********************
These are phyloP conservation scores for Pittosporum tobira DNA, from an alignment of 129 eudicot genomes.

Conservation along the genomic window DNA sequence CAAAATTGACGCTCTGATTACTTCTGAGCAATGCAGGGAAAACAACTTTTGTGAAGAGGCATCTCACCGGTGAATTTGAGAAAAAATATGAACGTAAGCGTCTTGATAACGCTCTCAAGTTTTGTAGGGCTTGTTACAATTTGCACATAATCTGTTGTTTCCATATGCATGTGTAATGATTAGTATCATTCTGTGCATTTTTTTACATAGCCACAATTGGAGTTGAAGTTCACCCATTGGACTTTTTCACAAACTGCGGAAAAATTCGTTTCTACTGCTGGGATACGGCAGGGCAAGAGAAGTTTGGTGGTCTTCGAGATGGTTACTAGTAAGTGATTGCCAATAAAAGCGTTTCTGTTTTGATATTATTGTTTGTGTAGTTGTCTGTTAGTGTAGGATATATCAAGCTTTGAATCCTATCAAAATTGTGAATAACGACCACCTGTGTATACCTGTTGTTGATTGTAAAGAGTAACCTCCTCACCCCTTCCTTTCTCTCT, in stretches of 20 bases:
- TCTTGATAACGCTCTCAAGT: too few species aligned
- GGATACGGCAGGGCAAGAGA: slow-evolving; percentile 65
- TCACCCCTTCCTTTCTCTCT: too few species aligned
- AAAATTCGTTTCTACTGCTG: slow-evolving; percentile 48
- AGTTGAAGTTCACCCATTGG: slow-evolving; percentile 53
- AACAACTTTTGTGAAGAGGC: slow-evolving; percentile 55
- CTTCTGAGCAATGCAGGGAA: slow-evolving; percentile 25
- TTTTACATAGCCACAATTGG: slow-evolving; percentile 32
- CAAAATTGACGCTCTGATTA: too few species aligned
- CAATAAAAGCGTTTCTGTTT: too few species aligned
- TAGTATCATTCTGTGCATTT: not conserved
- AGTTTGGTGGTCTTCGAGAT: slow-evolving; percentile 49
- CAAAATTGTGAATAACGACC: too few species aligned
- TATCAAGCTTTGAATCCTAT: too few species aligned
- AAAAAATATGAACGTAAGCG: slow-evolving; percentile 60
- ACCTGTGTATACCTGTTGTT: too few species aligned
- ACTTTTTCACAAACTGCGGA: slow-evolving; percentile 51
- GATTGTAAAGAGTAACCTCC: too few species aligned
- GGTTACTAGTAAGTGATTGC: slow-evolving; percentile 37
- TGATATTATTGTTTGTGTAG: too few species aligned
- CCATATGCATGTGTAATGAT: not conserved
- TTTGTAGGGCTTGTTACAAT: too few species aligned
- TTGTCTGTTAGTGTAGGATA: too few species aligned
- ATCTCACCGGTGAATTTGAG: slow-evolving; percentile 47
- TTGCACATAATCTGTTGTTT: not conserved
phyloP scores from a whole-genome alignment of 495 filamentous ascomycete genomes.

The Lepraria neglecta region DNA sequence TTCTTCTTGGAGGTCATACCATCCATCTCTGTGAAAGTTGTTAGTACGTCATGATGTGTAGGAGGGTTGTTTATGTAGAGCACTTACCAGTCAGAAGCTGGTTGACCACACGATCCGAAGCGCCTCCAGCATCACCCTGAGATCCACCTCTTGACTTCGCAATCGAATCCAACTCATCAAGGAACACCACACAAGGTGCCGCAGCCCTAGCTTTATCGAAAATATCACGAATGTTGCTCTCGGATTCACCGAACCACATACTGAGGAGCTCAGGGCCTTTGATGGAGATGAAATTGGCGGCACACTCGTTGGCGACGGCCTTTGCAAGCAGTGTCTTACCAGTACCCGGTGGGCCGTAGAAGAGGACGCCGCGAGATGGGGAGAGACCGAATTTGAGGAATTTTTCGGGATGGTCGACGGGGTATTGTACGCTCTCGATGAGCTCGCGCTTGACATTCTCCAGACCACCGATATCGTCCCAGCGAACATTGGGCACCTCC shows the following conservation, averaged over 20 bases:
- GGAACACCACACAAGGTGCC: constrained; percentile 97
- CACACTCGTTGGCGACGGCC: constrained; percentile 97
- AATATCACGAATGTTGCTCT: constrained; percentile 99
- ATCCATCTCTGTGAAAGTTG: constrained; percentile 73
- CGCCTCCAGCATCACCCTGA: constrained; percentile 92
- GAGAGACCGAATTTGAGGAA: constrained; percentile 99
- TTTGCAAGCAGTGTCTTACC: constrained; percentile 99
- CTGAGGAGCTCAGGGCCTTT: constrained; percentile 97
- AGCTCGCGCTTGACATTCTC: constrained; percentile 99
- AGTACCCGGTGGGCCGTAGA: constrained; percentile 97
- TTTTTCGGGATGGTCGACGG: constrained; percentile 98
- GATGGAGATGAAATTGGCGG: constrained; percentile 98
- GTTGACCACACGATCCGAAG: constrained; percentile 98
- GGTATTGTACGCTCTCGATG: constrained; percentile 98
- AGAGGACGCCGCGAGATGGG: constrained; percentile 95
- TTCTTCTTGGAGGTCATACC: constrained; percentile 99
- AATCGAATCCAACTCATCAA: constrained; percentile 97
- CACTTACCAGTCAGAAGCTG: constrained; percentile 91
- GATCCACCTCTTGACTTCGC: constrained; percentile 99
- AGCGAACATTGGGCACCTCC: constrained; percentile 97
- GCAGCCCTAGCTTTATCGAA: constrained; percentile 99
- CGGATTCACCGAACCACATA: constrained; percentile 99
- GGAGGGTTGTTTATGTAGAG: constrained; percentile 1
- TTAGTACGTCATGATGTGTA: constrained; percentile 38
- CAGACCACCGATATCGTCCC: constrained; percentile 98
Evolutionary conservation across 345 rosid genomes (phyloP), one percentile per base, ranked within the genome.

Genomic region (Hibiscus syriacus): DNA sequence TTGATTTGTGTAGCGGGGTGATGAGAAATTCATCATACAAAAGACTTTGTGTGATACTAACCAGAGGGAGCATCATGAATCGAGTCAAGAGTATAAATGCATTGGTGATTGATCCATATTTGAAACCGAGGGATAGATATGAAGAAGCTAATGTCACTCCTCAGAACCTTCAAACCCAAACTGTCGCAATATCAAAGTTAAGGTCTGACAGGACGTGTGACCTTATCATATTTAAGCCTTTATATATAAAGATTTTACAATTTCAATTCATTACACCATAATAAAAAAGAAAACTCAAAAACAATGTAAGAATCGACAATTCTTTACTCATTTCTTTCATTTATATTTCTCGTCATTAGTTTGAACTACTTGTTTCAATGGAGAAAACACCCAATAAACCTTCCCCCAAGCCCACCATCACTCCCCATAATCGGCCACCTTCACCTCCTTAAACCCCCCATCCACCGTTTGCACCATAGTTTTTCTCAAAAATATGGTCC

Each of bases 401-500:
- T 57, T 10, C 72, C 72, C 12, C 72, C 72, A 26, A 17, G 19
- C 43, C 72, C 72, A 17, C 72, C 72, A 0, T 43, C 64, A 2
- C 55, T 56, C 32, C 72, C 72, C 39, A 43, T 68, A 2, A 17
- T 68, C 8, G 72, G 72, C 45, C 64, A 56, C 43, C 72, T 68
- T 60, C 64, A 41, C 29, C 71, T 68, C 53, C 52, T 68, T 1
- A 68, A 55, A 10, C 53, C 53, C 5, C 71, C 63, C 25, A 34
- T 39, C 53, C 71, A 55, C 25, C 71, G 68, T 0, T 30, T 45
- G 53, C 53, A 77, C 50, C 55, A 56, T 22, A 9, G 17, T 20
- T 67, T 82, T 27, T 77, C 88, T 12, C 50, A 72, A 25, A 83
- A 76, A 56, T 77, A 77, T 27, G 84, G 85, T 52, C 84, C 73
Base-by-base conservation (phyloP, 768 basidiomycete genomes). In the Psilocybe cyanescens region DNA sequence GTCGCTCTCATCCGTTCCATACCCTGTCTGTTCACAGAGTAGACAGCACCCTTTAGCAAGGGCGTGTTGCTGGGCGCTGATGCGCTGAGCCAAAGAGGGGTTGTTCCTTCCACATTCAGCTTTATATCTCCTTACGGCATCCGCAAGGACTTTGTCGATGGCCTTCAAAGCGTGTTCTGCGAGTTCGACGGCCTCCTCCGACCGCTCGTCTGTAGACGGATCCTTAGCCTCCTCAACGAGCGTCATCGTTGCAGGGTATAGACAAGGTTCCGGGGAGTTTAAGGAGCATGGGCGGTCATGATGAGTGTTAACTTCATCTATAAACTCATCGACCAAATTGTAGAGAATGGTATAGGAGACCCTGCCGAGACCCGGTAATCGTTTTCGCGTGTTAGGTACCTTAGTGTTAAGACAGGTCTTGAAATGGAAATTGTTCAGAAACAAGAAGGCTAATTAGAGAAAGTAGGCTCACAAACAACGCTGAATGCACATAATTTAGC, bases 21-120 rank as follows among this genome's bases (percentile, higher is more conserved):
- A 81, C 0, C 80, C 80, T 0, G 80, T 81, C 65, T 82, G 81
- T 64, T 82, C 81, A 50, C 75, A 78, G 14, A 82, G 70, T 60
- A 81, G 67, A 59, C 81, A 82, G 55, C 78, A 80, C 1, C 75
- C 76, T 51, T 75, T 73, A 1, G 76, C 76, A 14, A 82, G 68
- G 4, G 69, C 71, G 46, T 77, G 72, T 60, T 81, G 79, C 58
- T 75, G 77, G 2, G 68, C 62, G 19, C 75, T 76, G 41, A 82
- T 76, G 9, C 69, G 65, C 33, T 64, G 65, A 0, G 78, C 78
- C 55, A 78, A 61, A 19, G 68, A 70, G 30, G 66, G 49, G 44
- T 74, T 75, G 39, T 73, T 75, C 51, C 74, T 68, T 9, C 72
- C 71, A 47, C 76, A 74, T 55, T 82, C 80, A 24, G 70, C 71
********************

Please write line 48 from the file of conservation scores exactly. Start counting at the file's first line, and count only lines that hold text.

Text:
- GATCCACCTCTTGACTTCGC: constrained; percentile 99